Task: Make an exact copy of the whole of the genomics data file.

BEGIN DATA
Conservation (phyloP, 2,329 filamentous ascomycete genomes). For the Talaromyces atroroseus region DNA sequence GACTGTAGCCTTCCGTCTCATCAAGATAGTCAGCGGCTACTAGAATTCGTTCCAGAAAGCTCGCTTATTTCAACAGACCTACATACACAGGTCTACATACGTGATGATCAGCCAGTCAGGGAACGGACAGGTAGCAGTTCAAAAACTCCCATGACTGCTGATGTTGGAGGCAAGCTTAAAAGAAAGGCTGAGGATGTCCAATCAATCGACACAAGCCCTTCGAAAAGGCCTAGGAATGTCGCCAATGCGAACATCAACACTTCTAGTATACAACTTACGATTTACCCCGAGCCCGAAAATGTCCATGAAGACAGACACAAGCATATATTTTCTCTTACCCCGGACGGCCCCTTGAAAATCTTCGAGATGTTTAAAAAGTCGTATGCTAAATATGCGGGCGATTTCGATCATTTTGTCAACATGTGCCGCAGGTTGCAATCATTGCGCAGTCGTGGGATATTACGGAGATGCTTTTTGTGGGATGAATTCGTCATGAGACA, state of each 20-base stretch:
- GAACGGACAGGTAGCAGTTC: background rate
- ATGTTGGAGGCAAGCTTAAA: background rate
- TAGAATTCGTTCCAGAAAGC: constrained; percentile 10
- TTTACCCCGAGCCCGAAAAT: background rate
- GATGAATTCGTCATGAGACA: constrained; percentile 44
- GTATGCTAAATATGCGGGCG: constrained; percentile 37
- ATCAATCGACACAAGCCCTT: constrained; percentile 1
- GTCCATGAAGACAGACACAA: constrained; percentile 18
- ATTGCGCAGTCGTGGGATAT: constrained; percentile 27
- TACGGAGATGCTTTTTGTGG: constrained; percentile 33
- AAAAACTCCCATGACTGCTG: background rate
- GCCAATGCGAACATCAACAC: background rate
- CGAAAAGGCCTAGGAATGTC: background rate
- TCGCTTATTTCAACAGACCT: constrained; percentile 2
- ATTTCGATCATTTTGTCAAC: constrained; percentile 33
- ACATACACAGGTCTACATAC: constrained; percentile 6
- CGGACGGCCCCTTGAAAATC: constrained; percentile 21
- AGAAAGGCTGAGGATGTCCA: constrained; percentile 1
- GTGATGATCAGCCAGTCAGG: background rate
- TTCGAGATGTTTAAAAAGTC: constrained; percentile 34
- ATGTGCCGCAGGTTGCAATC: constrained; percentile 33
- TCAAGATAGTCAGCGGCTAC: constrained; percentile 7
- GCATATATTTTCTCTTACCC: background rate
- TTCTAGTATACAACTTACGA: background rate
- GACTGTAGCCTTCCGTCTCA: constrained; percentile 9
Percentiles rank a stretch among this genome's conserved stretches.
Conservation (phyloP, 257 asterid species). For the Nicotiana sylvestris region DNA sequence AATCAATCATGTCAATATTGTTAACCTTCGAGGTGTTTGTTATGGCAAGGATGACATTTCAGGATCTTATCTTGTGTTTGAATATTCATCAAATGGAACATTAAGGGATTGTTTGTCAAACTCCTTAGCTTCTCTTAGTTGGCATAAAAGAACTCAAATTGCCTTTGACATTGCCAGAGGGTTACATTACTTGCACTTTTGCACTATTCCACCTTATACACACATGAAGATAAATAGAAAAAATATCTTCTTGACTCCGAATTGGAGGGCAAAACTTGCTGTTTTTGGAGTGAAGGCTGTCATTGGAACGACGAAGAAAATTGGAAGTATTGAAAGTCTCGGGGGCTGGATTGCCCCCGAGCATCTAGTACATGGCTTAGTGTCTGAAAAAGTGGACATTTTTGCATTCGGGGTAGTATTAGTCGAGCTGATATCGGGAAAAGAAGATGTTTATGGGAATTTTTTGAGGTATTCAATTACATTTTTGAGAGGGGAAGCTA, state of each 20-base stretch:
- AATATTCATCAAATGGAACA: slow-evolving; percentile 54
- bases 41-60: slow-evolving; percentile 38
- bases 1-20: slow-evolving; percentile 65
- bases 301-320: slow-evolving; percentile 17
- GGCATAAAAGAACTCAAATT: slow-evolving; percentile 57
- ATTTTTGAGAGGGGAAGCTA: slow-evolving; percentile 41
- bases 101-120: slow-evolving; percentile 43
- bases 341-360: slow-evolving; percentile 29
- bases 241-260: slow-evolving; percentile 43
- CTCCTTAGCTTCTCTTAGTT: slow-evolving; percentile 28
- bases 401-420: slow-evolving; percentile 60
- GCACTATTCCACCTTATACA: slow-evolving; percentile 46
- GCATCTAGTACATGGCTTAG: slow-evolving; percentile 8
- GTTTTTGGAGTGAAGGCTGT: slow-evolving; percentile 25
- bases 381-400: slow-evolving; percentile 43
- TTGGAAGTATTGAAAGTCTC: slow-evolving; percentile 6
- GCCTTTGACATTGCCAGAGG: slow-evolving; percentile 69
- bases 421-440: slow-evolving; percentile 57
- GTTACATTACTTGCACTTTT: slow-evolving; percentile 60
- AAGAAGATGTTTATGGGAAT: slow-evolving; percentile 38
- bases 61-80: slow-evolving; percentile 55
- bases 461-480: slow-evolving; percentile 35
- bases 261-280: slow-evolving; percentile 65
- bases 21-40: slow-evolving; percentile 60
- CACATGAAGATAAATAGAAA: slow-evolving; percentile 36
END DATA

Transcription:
Conservation (phyloP, 2,329 filamentous ascomycete genomes). For the Talaromyces atroroseus region DNA sequence GACTGTAGCCTTCCGTCTCATCAAGATAGTCAGCGGCTACTAGAATTCGTTCCAGAAAGCTCGCTTATTTCAACAGACCTACATACACAGGTCTACATACGTGATGATCAGCCAGTCAGGGAACGGACAGGTAGCAGTTCAAAAACTCCCATGACTGCTGATGTTGGAGGCAAGCTTAAAAGAAAGGCTGAGGATGTCCAATCAATCGACACAAGCCCTTCGAAAAGGCCTAGGAATGTCGCCAATGCGAACATCAACACTTCTAGTATACAACTTACGATTTACCCCGAGCCCGAAAATGTCCATGAAGACAGACACAAGCATATATTTTCTCTTACCCCGGACGGCCCCTTGAAAATCTTCGAGATGTTTAAAAAGTCGTATGCTAAATATGCGGGCGATTTCGATCATTTTGTCAACATGTGCCGCAGGTTGCAATCATTGCGCAGTCGTGGGATATTACGGAGATGCTTTTTGTGGGATGAATTCGTCATGAGACA, state of each 20-base stretch:
- GAACGGACAGGTAGCAGTTC: background rate
- ATGTTGGAGGCAAGCTTAAA: background rate
- TAGAATTCGTTCCAGAAAGC: constrained; percentile 10
- TTTACCCCGAGCCCGAAAAT: background rate
- GATGAATTCGTCATGAGACA: constrained; percentile 44
- GTATGCTAAATATGCGGGCG: constrained; percentile 37
- ATCAATCGACACAAGCCCTT: constrained; percentile 1
- GTCCATGAAGACAGACACAA: constrained; percentile 18
- ATTGCGCAGTCGTGGGATAT: constrained; percentile 27
- TACGGAGATGCTTTTTGTGG: constrained; percentile 33
- AAAAACTCCCATGACTGCTG: background rate
- GCCAATGCGAACATCAACAC: background rate
- CGAAAAGGCCTAGGAATGTC: background rate
- TCGCTTATTTCAACAGACCT: constrained; percentile 2
- ATTTCGATCATTTTGTCAAC: constrained; percentile 33
- ACATACACAGGTCTACATAC: constrained; percentile 6
- CGGACGGCCCCTTGAAAATC: constrained; percentile 21
- AGAAAGGCTGAGGATGTCCA: constrained; percentile 1
- GTGATGATCAGCCAGTCAGG: background rate
- TTCGAGATGTTTAAAAAGTC: constrained; percentile 34
- ATGTGCCGCAGGTTGCAATC: constrained; percentile 33
- TCAAGATAGTCAGCGGCTAC: constrained; percentile 7
- GCATATATTTTCTCTTACCC: background rate
- TTCTAGTATACAACTTACGA: background rate
- GACTGTAGCCTTCCGTCTCA: constrained; percentile 9
Percentiles rank a stretch among this genome's conserved stretches.
Conservation (phyloP, 257 asterid species). For the Nicotiana sylvestris region DNA sequence AATCAATCATGTCAATATTGTTAACCTTCGAGGTGTTTGTTATGGCAAGGATGACATTTCAGGATCTTATCTTGTGTTTGAATATTCATCAAATGGAACATTAAGGGATTGTTTGTCAAACTCCTTAGCTTCTCTTAGTTGGCATAAAAGAACTCAAATTGCCTTTGACATTGCCAGAGGGTTACATTACTTGCACTTTTGCACTATTCCACCTTATACACACATGAAGATAAATAGAAAAAATATCTTCTTGACTCCGAATTGGAGGGCAAAACTTGCTGTTTTTGGAGTGAAGGCTGTCATTGGAACGACGAAGAAAATTGGAAGTATTGAAAGTCTCGGGGGCTGGATTGCCCCCGAGCATCTAGTACATGGCTTAGTGTCTGAAAAAGTGGACATTTTTGCATTCGGGGTAGTATTAGTCGAGCTGATATCGGGAAAAGAAGATGTTTATGGGAATTTTTTGAGGTATTCAATTACATTTTTGAGAGGGGAAGCTA, state of each 20-base stretch:
- AATATTCATCAAATGGAACA: slow-evolving; percentile 54
- bases 41-60: slow-evolving; percentile 38
- bases 1-20: slow-evolving; percentile 65
- bases 301-320: slow-evolving; percentile 17
- GGCATAAAAGAACTCAAATT: slow-evolving; percentile 57
- ATTTTTGAGAGGGGAAGCTA: slow-evolving; percentile 41
- bases 101-120: slow-evolving; percentile 43
- bases 341-360: slow-evolving; percentile 29
- bases 241-260: slow-evolving; percentile 43
- CTCCTTAGCTTCTCTTAGTT: slow-evolving; percentile 28
- bases 401-420: slow-evolving; percentile 60
- GCACTATTCCACCTTATACA: slow-evolving; percentile 46
- GCATCTAGTACATGGCTTAG: slow-evolving; percentile 8
- GTTTTTGGAGTGAAGGCTGT: slow-evolving; percentile 25
- bases 381-400: slow-evolving; percentile 43
- TTGGAAGTATTGAAAGTCTC: slow-evolving; percentile 6
- GCCTTTGACATTGCCAGAGG: slow-evolving; percentile 69
- bases 421-440: slow-evolving; percentile 57
- GTTACATTACTTGCACTTTT: slow-evolving; percentile 60
- AAGAAGATGTTTATGGGAAT: slow-evolving; percentile 38
- bases 61-80: slow-evolving; percentile 55
- bases 461-480: slow-evolving; percentile 35
- bases 261-280: slow-evolving; percentile 65
- bases 21-40: slow-evolving; percentile 60
- CACATGAAGATAAATAGAAA: slow-evolving; percentile 36